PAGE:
Of course, there were some differences, I expect.  I worked my way through school.  I paid all my expenses for the first two years, but of course, I had the benefit of living at home.   In my Junior Year, I had a small scholarship from the City of Rochester, so with that exception, I paid all my school expenses including living expenses because I worked.  My senior year, I had a student loan, some help from my brother and $600 from my mom which allowed me a little flexibility so I did NOT work but was able to finish my BA with enough graduate course credits that I recall I had only 5 classroom credits left to earn for my Masters.  And since I graduated with a double major -History/City Planning- I had completed the “Senior Paper “ that provided the groundwork for the Masters.  No, I did not expand it as planned as part of the Masters program;  I went to work full time.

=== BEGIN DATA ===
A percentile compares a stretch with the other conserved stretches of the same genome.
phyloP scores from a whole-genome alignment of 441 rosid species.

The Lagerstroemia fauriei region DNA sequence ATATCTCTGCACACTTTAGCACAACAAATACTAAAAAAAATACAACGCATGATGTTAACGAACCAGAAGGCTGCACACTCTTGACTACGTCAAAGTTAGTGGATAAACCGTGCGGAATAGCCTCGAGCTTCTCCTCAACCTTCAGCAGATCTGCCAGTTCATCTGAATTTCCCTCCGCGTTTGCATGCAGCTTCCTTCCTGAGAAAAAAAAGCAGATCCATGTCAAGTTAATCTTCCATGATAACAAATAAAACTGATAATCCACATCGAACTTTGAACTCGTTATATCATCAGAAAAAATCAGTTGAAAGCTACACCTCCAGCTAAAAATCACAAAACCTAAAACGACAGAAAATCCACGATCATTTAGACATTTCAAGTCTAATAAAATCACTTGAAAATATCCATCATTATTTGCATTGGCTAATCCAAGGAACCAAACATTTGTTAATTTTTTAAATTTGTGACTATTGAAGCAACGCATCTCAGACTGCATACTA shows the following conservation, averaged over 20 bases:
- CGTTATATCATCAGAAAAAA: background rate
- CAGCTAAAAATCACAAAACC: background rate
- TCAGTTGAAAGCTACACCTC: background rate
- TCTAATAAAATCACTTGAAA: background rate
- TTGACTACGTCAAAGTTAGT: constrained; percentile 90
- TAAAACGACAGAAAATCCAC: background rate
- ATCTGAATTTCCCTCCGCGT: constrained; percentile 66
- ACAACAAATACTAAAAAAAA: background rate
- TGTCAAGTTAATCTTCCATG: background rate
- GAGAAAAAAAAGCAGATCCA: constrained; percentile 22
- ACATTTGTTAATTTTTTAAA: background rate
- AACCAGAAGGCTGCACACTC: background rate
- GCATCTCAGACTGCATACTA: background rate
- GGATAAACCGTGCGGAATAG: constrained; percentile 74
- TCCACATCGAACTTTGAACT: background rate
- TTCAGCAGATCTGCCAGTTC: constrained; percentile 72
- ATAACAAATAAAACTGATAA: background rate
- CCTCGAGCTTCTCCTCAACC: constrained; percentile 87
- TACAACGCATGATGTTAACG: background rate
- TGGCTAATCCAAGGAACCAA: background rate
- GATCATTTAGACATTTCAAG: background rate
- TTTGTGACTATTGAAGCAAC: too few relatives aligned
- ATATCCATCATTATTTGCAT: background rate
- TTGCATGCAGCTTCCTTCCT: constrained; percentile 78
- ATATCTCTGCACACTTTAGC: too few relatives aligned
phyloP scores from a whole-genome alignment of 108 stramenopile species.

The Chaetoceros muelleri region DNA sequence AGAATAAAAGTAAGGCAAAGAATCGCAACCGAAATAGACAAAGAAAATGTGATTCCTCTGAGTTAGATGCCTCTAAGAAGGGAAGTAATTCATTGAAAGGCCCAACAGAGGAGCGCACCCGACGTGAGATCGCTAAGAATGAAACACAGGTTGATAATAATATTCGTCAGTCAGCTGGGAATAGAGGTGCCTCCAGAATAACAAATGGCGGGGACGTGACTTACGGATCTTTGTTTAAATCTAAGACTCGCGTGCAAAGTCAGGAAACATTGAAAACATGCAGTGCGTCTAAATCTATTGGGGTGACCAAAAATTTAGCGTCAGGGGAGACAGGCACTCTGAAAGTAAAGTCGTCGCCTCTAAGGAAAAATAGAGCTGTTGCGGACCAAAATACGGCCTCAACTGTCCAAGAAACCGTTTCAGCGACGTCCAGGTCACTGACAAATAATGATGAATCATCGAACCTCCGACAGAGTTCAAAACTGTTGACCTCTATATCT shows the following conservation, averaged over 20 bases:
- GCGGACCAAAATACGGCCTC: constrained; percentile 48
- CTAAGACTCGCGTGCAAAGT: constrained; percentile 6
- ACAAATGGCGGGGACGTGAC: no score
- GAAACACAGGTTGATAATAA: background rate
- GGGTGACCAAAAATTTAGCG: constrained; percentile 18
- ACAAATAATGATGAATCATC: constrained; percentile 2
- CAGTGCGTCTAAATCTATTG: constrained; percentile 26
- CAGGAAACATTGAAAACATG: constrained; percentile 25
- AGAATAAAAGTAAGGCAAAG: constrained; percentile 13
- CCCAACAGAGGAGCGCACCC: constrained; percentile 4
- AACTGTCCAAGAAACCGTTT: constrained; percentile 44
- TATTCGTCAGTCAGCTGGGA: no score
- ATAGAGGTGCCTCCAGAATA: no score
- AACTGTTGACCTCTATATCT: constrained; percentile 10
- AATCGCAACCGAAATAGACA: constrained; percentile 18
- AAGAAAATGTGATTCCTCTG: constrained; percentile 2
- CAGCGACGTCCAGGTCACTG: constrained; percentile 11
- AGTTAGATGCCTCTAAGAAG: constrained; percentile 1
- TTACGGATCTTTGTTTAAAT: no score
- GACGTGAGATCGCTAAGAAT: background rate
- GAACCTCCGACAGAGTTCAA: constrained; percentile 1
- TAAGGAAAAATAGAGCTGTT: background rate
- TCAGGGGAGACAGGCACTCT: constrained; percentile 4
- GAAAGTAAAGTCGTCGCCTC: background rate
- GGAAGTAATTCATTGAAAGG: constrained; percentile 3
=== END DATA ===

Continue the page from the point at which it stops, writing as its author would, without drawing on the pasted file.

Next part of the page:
How was I able to accomplish that?

By doing exactly what Chris Farrell suggested: I went to colleges I could afford.  I worked so I only had one year of federal loans to pay back.

Yes, I know you are thinking as you read this that if “my kid” goes to a prestigious school, he will get not only a good education but a better start in life.

And really, I think that is a myth born in the ‘80s by other Boomers like me- Boomers who as concerned parents, wanted to make life EASIER for their children that it was for them- and that is understandable.

Unfortunately what is forgotten in that wish are lessons learned from “hard times” also contribute to one’s success….and so a myth was invented that soon became gospel.  We all recognize it:  “Prestigious schools yield relationships and connections that will make your entry in the real world easier.”

There is some truth to that, of course.  But really, is it worth the debt burden?

All these many years alter I will tell you I LEARNED the most right there at Rochester Junior College.  Because I worked, I had to set priorities and learn time management.  I was also a social person involved in “everything” so although time management skills helped, I had to learn another very important thing at one point in my sophomore year when I wanted to drop being Editor of the College Newspaper in order to stay involved in theatre.